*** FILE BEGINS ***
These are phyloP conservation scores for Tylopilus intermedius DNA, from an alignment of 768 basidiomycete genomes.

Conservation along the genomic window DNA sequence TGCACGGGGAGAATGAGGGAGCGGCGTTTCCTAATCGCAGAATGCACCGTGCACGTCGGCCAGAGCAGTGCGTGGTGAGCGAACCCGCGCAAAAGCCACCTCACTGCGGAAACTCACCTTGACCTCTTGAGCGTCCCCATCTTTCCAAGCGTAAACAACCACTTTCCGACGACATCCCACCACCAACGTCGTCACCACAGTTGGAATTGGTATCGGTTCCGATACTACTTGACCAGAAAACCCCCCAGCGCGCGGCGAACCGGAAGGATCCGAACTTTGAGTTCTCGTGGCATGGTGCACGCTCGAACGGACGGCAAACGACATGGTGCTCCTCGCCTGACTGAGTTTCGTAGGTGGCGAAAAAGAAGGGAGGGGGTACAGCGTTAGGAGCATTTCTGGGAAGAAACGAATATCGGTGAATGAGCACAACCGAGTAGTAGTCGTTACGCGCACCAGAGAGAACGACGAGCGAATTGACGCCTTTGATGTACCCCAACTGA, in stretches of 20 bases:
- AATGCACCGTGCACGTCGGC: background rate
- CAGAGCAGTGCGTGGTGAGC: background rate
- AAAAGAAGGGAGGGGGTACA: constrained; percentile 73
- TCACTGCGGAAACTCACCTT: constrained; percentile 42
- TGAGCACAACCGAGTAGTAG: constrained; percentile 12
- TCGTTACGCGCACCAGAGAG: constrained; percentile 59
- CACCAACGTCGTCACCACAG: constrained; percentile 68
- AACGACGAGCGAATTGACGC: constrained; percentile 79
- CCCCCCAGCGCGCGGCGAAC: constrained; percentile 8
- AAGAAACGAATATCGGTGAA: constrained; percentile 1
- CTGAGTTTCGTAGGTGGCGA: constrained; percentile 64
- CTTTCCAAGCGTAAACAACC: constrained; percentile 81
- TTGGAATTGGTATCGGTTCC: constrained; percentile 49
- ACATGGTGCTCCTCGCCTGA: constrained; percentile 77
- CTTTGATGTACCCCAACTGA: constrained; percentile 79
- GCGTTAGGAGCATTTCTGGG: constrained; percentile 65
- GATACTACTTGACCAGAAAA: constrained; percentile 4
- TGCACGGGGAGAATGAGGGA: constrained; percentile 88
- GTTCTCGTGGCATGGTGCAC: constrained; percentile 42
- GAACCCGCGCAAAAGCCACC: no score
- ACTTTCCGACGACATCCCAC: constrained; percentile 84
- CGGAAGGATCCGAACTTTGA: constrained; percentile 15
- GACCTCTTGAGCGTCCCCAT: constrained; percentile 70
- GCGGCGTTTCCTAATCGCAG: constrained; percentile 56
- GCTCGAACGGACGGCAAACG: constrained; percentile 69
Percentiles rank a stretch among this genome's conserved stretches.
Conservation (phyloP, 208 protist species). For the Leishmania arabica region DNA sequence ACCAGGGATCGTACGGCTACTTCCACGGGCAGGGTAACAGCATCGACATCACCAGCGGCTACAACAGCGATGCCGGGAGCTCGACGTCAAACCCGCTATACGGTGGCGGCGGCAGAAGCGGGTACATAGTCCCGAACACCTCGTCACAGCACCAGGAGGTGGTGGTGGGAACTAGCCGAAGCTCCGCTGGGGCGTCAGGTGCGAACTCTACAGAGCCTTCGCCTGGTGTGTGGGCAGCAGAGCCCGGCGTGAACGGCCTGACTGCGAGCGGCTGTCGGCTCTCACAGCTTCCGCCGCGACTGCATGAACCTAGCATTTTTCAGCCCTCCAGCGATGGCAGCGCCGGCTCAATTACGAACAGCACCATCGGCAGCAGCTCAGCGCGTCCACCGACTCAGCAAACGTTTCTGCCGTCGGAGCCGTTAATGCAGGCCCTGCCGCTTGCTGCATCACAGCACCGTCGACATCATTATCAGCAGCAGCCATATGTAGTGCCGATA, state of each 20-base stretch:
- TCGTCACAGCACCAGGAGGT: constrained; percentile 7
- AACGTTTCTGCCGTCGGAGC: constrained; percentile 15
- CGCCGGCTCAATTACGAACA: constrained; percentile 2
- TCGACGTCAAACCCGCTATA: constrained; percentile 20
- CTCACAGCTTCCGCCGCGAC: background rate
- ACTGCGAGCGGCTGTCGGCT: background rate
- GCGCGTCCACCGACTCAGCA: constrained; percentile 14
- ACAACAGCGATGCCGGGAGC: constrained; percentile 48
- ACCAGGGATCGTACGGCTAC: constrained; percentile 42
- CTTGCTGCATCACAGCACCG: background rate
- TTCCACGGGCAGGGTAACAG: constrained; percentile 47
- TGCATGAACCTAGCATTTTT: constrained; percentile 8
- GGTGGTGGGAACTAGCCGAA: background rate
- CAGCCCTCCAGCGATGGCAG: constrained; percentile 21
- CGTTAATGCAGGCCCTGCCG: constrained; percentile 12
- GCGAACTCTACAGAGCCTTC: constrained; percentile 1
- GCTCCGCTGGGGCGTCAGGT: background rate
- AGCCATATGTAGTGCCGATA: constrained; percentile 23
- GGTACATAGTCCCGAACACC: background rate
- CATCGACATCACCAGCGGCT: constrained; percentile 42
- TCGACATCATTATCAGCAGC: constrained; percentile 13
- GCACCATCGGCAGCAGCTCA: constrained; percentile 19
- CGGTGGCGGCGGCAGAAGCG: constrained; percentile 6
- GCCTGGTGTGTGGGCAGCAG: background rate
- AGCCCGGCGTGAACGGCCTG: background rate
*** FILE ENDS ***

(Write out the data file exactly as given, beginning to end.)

These are phyloP conservation scores for Tylopilus intermedius DNA, from an alignment of 768 basidiomycete genomes.

Conservation along the genomic window DNA sequence TGCACGGGGAGAATGAGGGAGCGGCGTTTCCTAATCGCAGAATGCACCGTGCACGTCGGCCAGAGCAGTGCGTGGTGAGCGAACCCGCGCAAAAGCCACCTCACTGCGGAAACTCACCTTGACCTCTTGAGCGTCCCCATCTTTCCAAGCGTAAACAACCACTTTCCGACGACATCCCACCACCAACGTCGTCACCACAGTTGGAATTGGTATCGGTTCCGATACTACTTGACCAGAAAACCCCCCAGCGCGCGGCGAACCGGAAGGATCCGAACTTTGAGTTCTCGTGGCATGGTGCACGCTCGAACGGACGGCAAACGACATGGTGCTCCTCGCCTGACTGAGTTTCGTAGGTGGCGAAAAAGAAGGGAGGGGGTACAGCGTTAGGAGCATTTCTGGGAAGAAACGAATATCGGTGAATGAGCACAACCGAGTAGTAGTCGTTACGCGCACCAGAGAGAACGACGAGCGAATTGACGCCTTTGATGTACCCCAACTGA, in stretches of 20 bases:
- AATGCACCGTGCACGTCGGC: background rate
- CAGAGCAGTGCGTGGTGAGC: background rate
- AAAAGAAGGGAGGGGGTACA: constrained; percentile 73
- TCACTGCGGAAACTCACCTT: constrained; percentile 42
- TGAGCACAACCGAGTAGTAG: constrained; percentile 12
- TCGTTACGCGCACCAGAGAG: constrained; percentile 59
- CACCAACGTCGTCACCACAG: constrained; percentile 68
- AACGACGAGCGAATTGACGC: constrained; percentile 79
- CCCCCCAGCGCGCGGCGAAC: constrained; percentile 8
- AAGAAACGAATATCGGTGAA: constrained; percentile 1
- CTGAGTTTCGTAGGTGGCGA: constrained; percentile 64
- CTTTCCAAGCGTAAACAACC: constrained; percentile 81
- TTGGAATTGGTATCGGTTCC: constrained; percentile 49
- ACATGGTGCTCCTCGCCTGA: constrained; percentile 77
- CTTTGATGTACCCCAACTGA: constrained; percentile 79
- GCGTTAGGAGCATTTCTGGG: constrained; percentile 65
- GATACTACTTGACCAGAAAA: constrained; percentile 4
- TGCACGGGGAGAATGAGGGA: constrained; percentile 88
- GTTCTCGTGGCATGGTGCAC: constrained; percentile 42
- GAACCCGCGCAAAAGCCACC: no score
- ACTTTCCGACGACATCCCAC: constrained; percentile 84
- CGGAAGGATCCGAACTTTGA: constrained; percentile 15
- GACCTCTTGAGCGTCCCCAT: constrained; percentile 70
- GCGGCGTTTCCTAATCGCAG: constrained; percentile 56
- GCTCGAACGGACGGCAAACG: constrained; percentile 69
Percentiles rank a stretch among this genome's conserved stretches.
Conservation (phyloP, 208 protist species). For the Leishmania arabica region DNA sequence ACCAGGGATCGTACGGCTACTTCCACGGGCAGGGTAACAGCATCGACATCACCAGCGGCTACAACAGCGATGCCGGGAGCTCGACGTCAAACCCGCTATACGGTGGCGGCGGCAGAAGCGGGTACATAGTCCCGAACACCTCGTCACAGCACCAGGAGGTGGTGGTGGGAACTAGCCGAAGCTCCGCTGGGGCGTCAGGTGCGAACTCTACAGAGCCTTCGCCTGGTGTGTGGGCAGCAGAGCCCGGCGTGAACGGCCTGACTGCGAGCGGCTGTCGGCTCTCACAGCTTCCGCCGCGACTGCATGAACCTAGCATTTTTCAGCCCTCCAGCGATGGCAGCGCCGGCTCAATTACGAACAGCACCATCGGCAGCAGCTCAGCGCGTCCACCGACTCAGCAAACGTTTCTGCCGTCGGAGCCGTTAATGCAGGCCCTGCCGCTTGCTGCATCACAGCACCGTCGACATCATTATCAGCAGCAGCCATATGTAGTGCCGATA, state of each 20-base stretch:
- TCGTCACAGCACCAGGAGGT: constrained; percentile 7
- AACGTTTCTGCCGTCGGAGC: constrained; percentile 15
- CGCCGGCTCAATTACGAACA: constrained; percentile 2
- TCGACGTCAAACCCGCTATA: constrained; percentile 20
- CTCACAGCTTCCGCCGCGAC: background rate
- ACTGCGAGCGGCTGTCGGCT: background rate
- GCGCGTCCACCGACTCAGCA: constrained; percentile 14
- ACAACAGCGATGCCGGGAGC: constrained; percentile 48
- ACCAGGGATCGTACGGCTAC: constrained; percentile 42
- CTTGCTGCATCACAGCACCG: background rate
- TTCCACGGGCAGGGTAACAG: constrained; percentile 47
- TGCATGAACCTAGCATTTTT: constrained; percentile 8
- GGTGGTGGGAACTAGCCGAA: background rate
- CAGCCCTCCAGCGATGGCAG: constrained; percentile 21
- CGTTAATGCAGGCCCTGCCG: constrained; percentile 12
- GCGAACTCTACAGAGCCTTC: constrained; percentile 1
- GCTCCGCTGGGGCGTCAGGT: background rate
- AGCCATATGTAGTGCCGATA: constrained; percentile 23
- GGTACATAGTCCCGAACACC: background rate
- CATCGACATCACCAGCGGCT: constrained; percentile 42
- TCGACATCATTATCAGCAGC: constrained; percentile 13
- GCACCATCGGCAGCAGCTCA: constrained; percentile 19
- CGGTGGCGGCGGCAGAAGCG: constrained; percentile 6
- GCCTGGTGTGTGGGCAGCAG: background rate
- AGCCCGGCGTGAACGGCCTG: background rate